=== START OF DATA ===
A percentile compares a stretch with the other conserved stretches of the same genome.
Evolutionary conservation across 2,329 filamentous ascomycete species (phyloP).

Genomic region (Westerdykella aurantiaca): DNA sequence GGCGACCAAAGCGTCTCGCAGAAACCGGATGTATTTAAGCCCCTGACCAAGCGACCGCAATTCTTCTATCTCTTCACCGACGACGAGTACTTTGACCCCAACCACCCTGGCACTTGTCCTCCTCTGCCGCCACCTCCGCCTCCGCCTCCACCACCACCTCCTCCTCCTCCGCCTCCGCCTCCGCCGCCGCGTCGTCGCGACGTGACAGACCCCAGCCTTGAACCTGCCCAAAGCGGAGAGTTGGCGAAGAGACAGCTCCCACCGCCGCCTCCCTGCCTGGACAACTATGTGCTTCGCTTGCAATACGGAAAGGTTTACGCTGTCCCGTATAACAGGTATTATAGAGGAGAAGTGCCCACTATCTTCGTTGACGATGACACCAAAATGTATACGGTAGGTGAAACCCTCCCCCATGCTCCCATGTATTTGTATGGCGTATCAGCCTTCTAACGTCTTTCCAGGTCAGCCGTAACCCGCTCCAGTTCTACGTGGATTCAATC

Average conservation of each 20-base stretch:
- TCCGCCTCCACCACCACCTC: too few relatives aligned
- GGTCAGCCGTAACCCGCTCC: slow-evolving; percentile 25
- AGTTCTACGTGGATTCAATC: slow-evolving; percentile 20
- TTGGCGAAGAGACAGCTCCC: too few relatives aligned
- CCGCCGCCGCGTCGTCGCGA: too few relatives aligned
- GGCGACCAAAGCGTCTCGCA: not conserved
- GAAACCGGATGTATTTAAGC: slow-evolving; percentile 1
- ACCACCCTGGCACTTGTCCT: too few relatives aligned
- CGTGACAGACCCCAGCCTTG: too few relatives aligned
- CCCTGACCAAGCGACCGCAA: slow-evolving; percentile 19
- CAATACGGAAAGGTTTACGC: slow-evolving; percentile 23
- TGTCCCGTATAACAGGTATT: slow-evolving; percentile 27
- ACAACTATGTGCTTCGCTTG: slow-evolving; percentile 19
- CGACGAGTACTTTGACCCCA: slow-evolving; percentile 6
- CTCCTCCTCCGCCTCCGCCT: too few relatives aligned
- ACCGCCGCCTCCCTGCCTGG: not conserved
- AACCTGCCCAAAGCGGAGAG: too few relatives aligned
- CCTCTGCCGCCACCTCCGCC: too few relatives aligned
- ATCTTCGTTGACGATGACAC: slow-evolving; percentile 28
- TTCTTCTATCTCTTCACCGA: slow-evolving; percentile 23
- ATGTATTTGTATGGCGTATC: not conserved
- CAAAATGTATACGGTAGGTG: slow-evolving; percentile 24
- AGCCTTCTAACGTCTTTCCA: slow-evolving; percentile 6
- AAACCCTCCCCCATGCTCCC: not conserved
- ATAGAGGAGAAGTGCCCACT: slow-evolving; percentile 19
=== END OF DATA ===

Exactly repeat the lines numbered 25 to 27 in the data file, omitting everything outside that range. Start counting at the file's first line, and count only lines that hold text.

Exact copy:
- ATGTATTTGTATGGCGTATC: not conserved
- CAAAATGTATACGGTAGGTG: slow-evolving; percentile 24
- AGCCTTCTAACGTCTTTCCA: slow-evolving; percentile 6